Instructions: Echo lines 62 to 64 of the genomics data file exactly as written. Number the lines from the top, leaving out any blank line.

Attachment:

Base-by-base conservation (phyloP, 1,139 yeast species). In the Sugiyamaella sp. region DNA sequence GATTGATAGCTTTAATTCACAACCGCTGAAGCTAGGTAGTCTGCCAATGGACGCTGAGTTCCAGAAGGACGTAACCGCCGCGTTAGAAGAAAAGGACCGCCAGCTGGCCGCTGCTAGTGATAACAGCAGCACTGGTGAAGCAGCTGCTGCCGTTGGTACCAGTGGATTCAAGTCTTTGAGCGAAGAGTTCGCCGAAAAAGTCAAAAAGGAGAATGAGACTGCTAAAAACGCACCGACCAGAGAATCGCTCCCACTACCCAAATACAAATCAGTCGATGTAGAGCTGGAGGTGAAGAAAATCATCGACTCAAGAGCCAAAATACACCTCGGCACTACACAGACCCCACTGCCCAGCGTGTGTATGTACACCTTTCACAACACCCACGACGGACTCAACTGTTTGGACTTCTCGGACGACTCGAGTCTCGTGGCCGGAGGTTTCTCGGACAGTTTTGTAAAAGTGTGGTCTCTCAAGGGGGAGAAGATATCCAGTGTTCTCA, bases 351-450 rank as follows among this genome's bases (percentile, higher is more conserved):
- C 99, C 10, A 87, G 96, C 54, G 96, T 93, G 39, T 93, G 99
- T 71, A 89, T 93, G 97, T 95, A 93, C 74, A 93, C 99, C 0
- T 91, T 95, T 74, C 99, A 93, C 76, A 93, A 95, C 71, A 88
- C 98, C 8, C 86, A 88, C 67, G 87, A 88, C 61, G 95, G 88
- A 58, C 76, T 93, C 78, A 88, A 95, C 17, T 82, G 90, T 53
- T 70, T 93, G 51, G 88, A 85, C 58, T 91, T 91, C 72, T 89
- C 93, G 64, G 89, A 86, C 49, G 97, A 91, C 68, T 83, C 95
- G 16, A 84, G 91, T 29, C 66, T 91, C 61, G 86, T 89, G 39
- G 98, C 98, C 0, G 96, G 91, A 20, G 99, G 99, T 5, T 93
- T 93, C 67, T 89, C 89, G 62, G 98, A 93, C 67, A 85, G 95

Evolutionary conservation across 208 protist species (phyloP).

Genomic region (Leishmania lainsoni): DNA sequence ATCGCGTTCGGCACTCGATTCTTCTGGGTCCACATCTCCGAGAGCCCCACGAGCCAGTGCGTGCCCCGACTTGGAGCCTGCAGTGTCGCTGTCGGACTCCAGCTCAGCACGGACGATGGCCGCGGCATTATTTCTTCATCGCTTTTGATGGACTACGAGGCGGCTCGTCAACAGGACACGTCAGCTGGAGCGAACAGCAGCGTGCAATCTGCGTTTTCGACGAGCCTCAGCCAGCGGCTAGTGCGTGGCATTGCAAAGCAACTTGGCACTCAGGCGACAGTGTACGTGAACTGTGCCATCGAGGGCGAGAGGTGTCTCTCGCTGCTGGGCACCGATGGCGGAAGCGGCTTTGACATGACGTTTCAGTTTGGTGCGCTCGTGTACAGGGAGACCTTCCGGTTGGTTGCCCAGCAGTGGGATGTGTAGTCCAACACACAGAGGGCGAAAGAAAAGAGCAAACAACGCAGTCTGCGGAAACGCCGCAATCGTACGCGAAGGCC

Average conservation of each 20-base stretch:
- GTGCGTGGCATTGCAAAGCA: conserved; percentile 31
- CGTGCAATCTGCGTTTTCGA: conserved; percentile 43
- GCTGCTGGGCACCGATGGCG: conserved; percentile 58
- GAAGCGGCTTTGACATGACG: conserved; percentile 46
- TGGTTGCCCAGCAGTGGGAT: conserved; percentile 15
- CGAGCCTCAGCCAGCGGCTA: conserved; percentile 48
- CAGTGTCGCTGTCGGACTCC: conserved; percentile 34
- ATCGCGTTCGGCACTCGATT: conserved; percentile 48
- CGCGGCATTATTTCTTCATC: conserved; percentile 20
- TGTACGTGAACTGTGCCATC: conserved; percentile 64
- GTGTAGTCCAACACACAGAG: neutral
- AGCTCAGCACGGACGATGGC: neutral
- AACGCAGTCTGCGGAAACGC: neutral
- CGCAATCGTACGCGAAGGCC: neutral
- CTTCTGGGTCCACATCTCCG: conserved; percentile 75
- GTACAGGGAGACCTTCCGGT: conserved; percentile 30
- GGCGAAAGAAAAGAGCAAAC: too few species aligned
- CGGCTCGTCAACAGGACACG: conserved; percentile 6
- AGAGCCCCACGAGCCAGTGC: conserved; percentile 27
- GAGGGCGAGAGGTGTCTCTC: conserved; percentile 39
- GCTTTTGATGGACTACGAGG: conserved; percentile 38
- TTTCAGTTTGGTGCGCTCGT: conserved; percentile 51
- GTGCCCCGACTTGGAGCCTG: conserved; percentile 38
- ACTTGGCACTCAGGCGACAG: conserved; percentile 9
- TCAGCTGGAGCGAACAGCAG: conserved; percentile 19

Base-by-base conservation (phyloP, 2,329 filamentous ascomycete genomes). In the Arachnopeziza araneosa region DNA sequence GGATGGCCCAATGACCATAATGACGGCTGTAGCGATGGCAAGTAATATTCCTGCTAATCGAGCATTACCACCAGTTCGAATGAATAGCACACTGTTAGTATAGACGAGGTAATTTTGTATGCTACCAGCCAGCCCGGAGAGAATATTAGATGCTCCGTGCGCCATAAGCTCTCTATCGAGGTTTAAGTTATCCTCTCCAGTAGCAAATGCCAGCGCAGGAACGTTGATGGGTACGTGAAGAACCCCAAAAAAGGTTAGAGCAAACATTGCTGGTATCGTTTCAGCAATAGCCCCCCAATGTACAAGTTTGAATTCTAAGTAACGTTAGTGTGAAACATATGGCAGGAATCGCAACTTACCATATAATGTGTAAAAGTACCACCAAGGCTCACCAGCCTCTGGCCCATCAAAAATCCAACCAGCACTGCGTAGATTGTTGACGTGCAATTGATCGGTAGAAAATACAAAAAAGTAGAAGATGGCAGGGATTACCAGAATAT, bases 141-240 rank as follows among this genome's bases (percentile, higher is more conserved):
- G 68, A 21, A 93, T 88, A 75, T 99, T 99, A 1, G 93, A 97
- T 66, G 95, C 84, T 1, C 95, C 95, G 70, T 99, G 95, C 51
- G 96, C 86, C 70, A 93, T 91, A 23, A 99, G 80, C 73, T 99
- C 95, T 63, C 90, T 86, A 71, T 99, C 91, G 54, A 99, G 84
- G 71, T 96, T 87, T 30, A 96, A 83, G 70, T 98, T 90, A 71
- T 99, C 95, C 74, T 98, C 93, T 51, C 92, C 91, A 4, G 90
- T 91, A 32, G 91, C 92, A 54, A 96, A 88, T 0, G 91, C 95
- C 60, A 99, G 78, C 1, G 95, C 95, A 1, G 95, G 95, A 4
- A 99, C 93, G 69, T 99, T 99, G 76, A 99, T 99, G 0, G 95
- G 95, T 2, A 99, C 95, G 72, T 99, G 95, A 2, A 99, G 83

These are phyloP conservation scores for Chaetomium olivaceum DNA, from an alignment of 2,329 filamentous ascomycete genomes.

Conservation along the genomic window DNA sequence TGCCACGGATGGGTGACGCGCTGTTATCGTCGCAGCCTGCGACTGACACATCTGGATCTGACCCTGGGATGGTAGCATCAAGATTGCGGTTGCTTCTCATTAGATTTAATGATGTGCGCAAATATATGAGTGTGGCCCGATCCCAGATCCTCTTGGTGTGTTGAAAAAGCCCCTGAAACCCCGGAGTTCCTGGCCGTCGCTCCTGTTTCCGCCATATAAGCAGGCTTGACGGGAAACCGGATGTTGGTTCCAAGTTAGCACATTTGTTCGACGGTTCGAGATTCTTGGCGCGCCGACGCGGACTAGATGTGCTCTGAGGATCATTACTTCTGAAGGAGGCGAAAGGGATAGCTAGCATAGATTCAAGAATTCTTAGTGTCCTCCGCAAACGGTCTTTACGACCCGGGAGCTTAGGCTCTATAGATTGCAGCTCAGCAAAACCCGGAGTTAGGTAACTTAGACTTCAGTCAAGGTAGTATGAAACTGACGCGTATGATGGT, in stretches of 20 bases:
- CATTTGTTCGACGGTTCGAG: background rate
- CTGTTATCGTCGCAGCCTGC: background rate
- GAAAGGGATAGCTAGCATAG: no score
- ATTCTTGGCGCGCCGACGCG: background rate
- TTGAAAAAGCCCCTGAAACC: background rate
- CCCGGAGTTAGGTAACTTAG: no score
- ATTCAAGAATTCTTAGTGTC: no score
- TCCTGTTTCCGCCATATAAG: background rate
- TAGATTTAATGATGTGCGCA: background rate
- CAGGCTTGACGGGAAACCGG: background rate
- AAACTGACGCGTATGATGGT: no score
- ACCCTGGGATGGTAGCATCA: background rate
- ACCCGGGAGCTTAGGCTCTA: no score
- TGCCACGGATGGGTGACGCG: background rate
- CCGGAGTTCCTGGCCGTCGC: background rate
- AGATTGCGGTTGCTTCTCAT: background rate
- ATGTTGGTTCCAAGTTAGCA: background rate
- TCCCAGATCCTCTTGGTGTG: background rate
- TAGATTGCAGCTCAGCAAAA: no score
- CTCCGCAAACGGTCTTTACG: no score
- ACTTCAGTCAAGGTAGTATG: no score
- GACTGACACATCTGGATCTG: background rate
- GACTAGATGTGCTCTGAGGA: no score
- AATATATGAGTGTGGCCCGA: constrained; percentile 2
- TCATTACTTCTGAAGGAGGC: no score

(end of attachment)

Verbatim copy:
- CAGGCTTGACGGGAAACCGG: background rate
- AAACTGACGCGTATGATGGT: no score
- ACCCTGGGATGGTAGCATCA: background rate